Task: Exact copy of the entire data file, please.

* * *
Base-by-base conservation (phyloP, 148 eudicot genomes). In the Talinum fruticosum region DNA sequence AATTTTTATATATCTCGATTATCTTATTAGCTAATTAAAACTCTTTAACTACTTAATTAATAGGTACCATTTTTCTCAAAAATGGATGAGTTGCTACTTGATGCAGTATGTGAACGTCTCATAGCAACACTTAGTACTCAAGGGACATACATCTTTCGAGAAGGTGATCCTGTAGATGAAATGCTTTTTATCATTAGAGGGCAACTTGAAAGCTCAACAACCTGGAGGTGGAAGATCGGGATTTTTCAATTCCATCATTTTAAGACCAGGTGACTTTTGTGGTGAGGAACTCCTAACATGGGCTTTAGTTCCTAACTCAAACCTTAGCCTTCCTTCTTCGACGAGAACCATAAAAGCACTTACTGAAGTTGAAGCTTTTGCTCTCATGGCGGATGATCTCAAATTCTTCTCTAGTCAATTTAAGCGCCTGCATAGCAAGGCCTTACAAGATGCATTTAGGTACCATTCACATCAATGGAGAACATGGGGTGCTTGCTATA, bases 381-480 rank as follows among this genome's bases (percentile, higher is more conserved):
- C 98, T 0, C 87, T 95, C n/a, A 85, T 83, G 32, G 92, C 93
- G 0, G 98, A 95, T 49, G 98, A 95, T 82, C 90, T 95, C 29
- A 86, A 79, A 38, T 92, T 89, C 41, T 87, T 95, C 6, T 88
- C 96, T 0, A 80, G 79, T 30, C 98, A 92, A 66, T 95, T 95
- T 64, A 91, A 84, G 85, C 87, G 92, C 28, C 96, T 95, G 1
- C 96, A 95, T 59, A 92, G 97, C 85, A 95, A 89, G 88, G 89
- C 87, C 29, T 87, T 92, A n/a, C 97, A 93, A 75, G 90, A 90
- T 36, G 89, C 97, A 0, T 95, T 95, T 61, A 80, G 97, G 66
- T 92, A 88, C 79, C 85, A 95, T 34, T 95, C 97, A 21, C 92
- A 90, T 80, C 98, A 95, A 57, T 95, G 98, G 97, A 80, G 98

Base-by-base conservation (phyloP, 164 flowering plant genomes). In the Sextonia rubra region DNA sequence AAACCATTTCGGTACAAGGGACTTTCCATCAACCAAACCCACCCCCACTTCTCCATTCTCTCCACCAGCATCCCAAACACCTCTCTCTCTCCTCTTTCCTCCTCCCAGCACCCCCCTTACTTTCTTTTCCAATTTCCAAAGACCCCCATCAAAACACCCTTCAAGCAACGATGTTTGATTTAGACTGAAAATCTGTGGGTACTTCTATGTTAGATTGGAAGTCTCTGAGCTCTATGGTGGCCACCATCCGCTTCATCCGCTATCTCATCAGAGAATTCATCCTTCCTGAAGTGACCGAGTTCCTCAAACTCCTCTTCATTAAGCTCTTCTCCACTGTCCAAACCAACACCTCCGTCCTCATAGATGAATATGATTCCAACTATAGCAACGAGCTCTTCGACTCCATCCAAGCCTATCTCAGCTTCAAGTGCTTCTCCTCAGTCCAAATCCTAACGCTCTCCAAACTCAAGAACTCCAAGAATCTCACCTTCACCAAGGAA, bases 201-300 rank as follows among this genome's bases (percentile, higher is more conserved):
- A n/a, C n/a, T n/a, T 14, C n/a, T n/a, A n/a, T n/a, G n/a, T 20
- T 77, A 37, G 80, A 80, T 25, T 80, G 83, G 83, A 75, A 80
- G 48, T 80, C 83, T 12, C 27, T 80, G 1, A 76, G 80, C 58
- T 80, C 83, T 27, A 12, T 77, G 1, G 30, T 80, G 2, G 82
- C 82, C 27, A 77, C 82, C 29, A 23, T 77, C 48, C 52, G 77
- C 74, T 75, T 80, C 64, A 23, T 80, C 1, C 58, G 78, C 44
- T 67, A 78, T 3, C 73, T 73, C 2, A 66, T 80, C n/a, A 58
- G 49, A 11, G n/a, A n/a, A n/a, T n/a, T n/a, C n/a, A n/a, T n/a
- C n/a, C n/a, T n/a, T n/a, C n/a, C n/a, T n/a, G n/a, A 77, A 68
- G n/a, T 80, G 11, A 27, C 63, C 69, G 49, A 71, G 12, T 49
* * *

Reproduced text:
Base-by-base conservation (phyloP, 148 eudicot genomes). In the Talinum fruticosum region DNA sequence AATTTTTATATATCTCGATTATCTTATTAGCTAATTAAAACTCTTTAACTACTTAATTAATAGGTACCATTTTTCTCAAAAATGGATGAGTTGCTACTTGATGCAGTATGTGAACGTCTCATAGCAACACTTAGTACTCAAGGGACATACATCTTTCGAGAAGGTGATCCTGTAGATGAAATGCTTTTTATCATTAGAGGGCAACTTGAAAGCTCAACAACCTGGAGGTGGAAGATCGGGATTTTTCAATTCCATCATTTTAAGACCAGGTGACTTTTGTGGTGAGGAACTCCTAACATGGGCTTTAGTTCCTAACTCAAACCTTAGCCTTCCTTCTTCGACGAGAACCATAAAAGCACTTACTGAAGTTGAAGCTTTTGCTCTCATGGCGGATGATCTCAAATTCTTCTCTAGTCAATTTAAGCGCCTGCATAGCAAGGCCTTACAAGATGCATTTAGGTACCATTCACATCAATGGAGAACATGGGGTGCTTGCTATA, bases 381-480 rank as follows among this genome's bases (percentile, higher is more conserved):
- C 98, T 0, C 87, T 95, C n/a, A 85, T 83, G 32, G 92, C 93
- G 0, G 98, A 95, T 49, G 98, A 95, T 82, C 90, T 95, C 29
- A 86, A 79, A 38, T 92, T 89, C 41, T 87, T 95, C 6, T 88
- C 96, T 0, A 80, G 79, T 30, C 98, A 92, A 66, T 95, T 95
- T 64, A 91, A 84, G 85, C 87, G 92, C 28, C 96, T 95, G 1
- C 96, A 95, T 59, A 92, G 97, C 85, A 95, A 89, G 88, G 89
- C 87, C 29, T 87, T 92, A n/a, C 97, A 93, A 75, G 90, A 90
- T 36, G 89, C 97, A 0, T 95, T 95, T 61, A 80, G 97, G 66
- T 92, A 88, C 79, C 85, A 95, T 34, T 95, C 97, A 21, C 92
- A 90, T 80, C 98, A 95, A 57, T 95, G 98, G 97, A 80, G 98

Base-by-base conservation (phyloP, 164 flowering plant genomes). In the Sextonia rubra region DNA sequence AAACCATTTCGGTACAAGGGACTTTCCATCAACCAAACCCACCCCCACTTCTCCATTCTCTCCACCAGCATCCCAAACACCTCTCTCTCTCCTCTTTCCTCCTCCCAGCACCCCCCTTACTTTCTTTTCCAATTTCCAAAGACCCCCATCAAAACACCCTTCAAGCAACGATGTTTGATTTAGACTGAAAATCTGTGGGTACTTCTATGTTAGATTGGAAGTCTCTGAGCTCTATGGTGGCCACCATCCGCTTCATCCGCTATCTCATCAGAGAATTCATCCTTCCTGAAGTGACCGAGTTCCTCAAACTCCTCTTCATTAAGCTCTTCTCCACTGTCCAAACCAACACCTCCGTCCTCATAGATGAATATGATTCCAACTATAGCAACGAGCTCTTCGACTCCATCCAAGCCTATCTCAGCTTCAAGTGCTTCTCCTCAGTCCAAATCCTAACGCTCTCCAAACTCAAGAACTCCAAGAATCTCACCTTCACCAAGGAA, bases 201-300 rank as follows among this genome's bases (percentile, higher is more conserved):
- A n/a, C n/a, T n/a, T 14, C n/a, T n/a, A n/a, T n/a, G n/a, T 20
- T 77, A 37, G 80, A 80, T 25, T 80, G 83, G 83, A 75, A 80
- G 48, T 80, C 83, T 12, C 27, T 80, G 1, A 76, G 80, C 58
- T 80, C 83, T 27, A 12, T 77, G 1, G 30, T 80, G 2, G 82
- C 82, C 27, A 77, C 82, C 29, A 23, T 77, C 48, C 52, G 77
- C 74, T 75, T 80, C 64, A 23, T 80, C 1, C 58, G 78, C 44
- T 67, A 78, T 3, C 73, T 73, C 2, A 66, T 80, C n/a, A 58
- G 49, A 11, G n/a, A n/a, A n/a, T n/a, T n/a, C n/a, A n/a, T n/a
- C n/a, C n/a, T n/a, T n/a, C n/a, C n/a, T n/a, G n/a, A 77, A 68
- G n/a, T 80, G 11, A 27, C 63, C 69, G 49, A 71, G 12, T 49